Evaluating the Importance of Chub Mackerel in the Diet of Highly Migratory Species
Collecting data to help balance fishery and ecosystem needs.
One of the challenges with fisheries management is balancing the needs of the fishery with those of the ecosystem. That is, knowing how much of the resource to harvest for human use and how much to leave in the ocean to fulfill ecosystem needs. In order to begin this process, it’s important to document what species are being consumed by apex predators and in what quantities. Our project seeks to investigate the foraging ecology of marlins (blue, white, round-scale spearfish) and tunas (bigeye, yellowfin) along the East Coast to identify the most important components of their forage base, with a strong focus on chub mackerel.
- Collect biological tissues primarily from the stomachs of marlins and tunas off the east coast of the US.
- Quantify the species composition of stomachs using visual observation, stable isotopes, and genetic barcoding.
- Provide information that can be used to improve the management of both fisheries and ecosystems alike.
Apex predators like tunas, sharks, and marlins are some of the most charismatic species in the ocean. They can grow to impressive sizes, travel thousands of miles on annual migrations, and are sought after by commercial and recreational fishermen. As apex predators, they also serve to balance and stabilize marine food webs. Migrations tend to follow favorable water masses that aggregate prey in sufficient quantities to support metabolic demands. Often, abundant prey sources like Atlantic herring, mackerel, and menhaden are themselves the target of commercial fisheries.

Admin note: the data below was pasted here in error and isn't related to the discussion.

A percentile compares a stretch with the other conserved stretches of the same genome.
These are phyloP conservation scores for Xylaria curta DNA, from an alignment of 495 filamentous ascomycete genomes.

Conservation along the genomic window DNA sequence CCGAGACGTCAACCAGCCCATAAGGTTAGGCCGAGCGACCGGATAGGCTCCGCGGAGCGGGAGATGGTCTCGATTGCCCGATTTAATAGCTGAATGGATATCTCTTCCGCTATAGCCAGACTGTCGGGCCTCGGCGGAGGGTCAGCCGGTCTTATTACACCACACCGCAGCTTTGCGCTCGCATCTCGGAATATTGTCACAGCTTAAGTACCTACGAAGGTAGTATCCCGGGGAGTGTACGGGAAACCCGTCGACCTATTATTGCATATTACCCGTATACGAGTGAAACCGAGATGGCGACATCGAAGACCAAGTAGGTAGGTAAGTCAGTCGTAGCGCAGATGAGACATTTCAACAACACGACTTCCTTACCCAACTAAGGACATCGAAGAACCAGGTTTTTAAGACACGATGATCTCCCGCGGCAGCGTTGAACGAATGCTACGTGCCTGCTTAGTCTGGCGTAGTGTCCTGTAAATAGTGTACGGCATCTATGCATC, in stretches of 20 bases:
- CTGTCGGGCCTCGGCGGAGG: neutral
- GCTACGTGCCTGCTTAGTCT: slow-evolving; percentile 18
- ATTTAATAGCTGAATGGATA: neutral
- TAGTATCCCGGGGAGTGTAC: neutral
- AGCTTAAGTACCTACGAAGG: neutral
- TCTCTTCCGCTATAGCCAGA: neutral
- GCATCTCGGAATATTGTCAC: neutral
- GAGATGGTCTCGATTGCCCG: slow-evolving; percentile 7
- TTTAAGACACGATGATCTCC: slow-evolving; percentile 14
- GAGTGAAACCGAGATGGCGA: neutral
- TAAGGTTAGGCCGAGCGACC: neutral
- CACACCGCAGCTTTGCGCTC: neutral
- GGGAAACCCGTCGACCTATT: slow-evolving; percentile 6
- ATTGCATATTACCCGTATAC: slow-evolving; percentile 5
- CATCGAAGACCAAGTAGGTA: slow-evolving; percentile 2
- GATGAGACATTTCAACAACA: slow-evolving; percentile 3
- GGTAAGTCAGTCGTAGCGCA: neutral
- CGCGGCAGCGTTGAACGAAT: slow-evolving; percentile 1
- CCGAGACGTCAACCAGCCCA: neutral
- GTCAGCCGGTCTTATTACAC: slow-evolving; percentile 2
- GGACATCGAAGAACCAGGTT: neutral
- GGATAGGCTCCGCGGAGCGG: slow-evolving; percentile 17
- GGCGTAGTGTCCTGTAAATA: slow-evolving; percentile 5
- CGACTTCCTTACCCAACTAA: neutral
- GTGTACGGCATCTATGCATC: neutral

Identifying what these top predators eat is important if their primary prey is also the target of commercial fisheries, as fisheries managers need to make sure enough of the forage resource is left in the water to support ecosystem needs. Examining important prey items also helps us understand marine food webs and how animals might respond to changes in ocean conditions. Understanding foraging ecology can also help us interpret changes in the distribution of top predators and explain changes in catch per unit effort indices, one of the metrics fisheries scientists use to evaluate the status of the stocks.
For this project, we are evaluating the foraging ecology of marlins and two species of tuna to check for the presence of chub mackerel — an abundant, small pelagic species located along the East Coast. To quantify the stomach contents of these species, we collect stomachs from recreational and commercial fishermen who land these fish. Specimens come from offshore waters between the Hudson and Wilmington Canyons. The marlin and tunas are identified to the species level, and their stomachs are removed. In the lab, we dissect the stomachs and organize the contents. Any species with recognizable morphological characteristics are identified to the lowest taxonomic group. If no visual characteristics remain due to advanced digestion, we remove otoliths and beaks from any teleosts and cephalopods, respectively, as we can use these structures to identify prey samples down to the species level. If no otoliths or squid beaks remain intact, small aliquots of tissue are saved and sent off for genetic barcoding. This is a powerful technique that can identify prey species without physical features. In many highly migratory species, digestion takes place very rapidly and genetic barcoding is becoming the most effective way to identify prey that at times is nothing more than a pile of unrecognizable tissue.
Assistant Professor, UMaine School of Marine Sciences; Research Scientist, GMRI[email protected]
Lisa Kerr, Ph.D.
Associate Professor, UMaine School of Marine Sciences; Senior Research Scientist, GMRI[email protected]
John Logan, Ph.D.
Massachusetts Division of Marine Fisheries
Joe Quattro, Ph.D.
University of South Carolina, Columbia
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